The Winnipeg Jets had yet to take off on their first road trip of the season before hitting an unhealthy dose of turbulence.
As the Jets boarded a plane Sunday for a three-game road trip, beginning with the Toronto Maple Leafs Monday night, the team was missing two top-six defencemen and had question marks swirling around marquee forwards Patrik Laine and Nicolaj Ehlers.
D-man Dylan DeMelo will not make the trip, missing his second straight game to stay home and offer support for his partner as they tend to their newborn baby. Blue-liner Tucker Poolman will also stay back, falling under the NHL’s new designation of COVID Protocol Related Absence (CPRA). Poolman was added to the league-wide CPRA list on Saturday, and was the reason the Jets cancelled their practice — although, according to head coach Paul Maurice, bailing on the on-ice workout was out of caution and not necessity.
Laine left Sunday’s practice in and Ehlers did not make an appearance.
“(DeMelo) is going to stay back with his wife and new baby, who are fine. As you can imagine, getting people in to support and help right now is very difficult, with all of the quarantining issues,” Maurice said. “Tucker Poolman is in the COVID Protocol Related Absence, so he will not make the trip.”
It’s important to note that just because a player is on the CPRA list it doesn’t mean they’ve tested positive for COVID-19. In fact, according to the NHL’s guidelines, five different situations could apply:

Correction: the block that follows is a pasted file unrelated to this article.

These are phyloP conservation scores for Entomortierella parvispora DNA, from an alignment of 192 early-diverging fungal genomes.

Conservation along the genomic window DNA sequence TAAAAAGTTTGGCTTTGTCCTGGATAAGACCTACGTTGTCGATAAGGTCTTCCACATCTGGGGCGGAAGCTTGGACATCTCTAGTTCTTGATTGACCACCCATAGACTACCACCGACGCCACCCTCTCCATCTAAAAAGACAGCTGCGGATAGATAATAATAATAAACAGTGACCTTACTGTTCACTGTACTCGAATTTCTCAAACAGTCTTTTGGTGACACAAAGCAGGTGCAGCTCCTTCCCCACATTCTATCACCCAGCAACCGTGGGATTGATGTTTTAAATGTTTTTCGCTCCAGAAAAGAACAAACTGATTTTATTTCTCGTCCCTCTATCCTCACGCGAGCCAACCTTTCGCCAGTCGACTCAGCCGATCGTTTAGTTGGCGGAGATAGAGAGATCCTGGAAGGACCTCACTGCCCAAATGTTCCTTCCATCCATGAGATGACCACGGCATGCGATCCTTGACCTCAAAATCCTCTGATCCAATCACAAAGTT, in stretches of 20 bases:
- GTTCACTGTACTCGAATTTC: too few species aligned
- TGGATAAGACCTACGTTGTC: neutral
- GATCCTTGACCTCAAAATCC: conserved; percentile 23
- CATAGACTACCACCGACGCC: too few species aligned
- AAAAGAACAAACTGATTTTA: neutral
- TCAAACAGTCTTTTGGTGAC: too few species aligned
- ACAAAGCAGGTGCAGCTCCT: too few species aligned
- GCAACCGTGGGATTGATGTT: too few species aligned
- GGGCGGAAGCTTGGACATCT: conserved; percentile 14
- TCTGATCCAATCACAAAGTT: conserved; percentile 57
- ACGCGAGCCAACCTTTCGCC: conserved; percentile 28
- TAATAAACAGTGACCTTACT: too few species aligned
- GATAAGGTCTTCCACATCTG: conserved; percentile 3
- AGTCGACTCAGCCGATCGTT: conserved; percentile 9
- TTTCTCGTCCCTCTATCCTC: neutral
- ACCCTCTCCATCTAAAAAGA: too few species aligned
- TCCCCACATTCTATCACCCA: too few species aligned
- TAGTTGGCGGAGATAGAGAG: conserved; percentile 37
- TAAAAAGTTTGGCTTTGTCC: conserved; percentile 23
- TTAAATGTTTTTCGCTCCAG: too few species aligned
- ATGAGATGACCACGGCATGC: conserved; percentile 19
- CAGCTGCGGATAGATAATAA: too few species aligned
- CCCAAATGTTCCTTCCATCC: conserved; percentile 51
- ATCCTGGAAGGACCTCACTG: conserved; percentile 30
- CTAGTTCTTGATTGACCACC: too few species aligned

1) an initial positive test remains unconfirmed until confirmatory testing is completed pursuant to the Positive Test Protocol;
2) mandated isolation for symptomatic individuals pursuant to the Positive Test Protocol;
3) required quarantine as a high-risk close contact in accordance with the Positive Test Protocol;
4) isolation based on a confirmed positive test result and/or;
5) quarantine for travel or other reasons outlined in the COVID-19 protocol.
While coaches are forbidden to release any additional info on where a player falls into the league’s COVID-19 protocols, Maurice did offer some additional insight and where to look for clues.
“I’m not allowed to tell you why a guy went in, but I can give you an example. If you had a sore throat today and said, ‘My throat’s a little sore,’ you’re out. And you’re out of the room and you’re in the protocol,” Maurice said.
“We’ll test you out and you continue to test negative…and your symptoms disappear, then you’re no longer part of it. How you come in…will result on how fast you get out, is the best explanation I can give you.”
The Jets faced a similar situation last week with Ehlers. Ehlers woke up with a sore throat and was banished, missing a full practice and morning skate. He tested negative over two days and was cleared to play in the season-opener, chipping in an assist in a 4-3 overtime victory over the Calgary Flames.
Maurice said he was “dealing with his issue from the other day,” adding he wasn’t in COVID-19 protocol and was expected to travel with the team.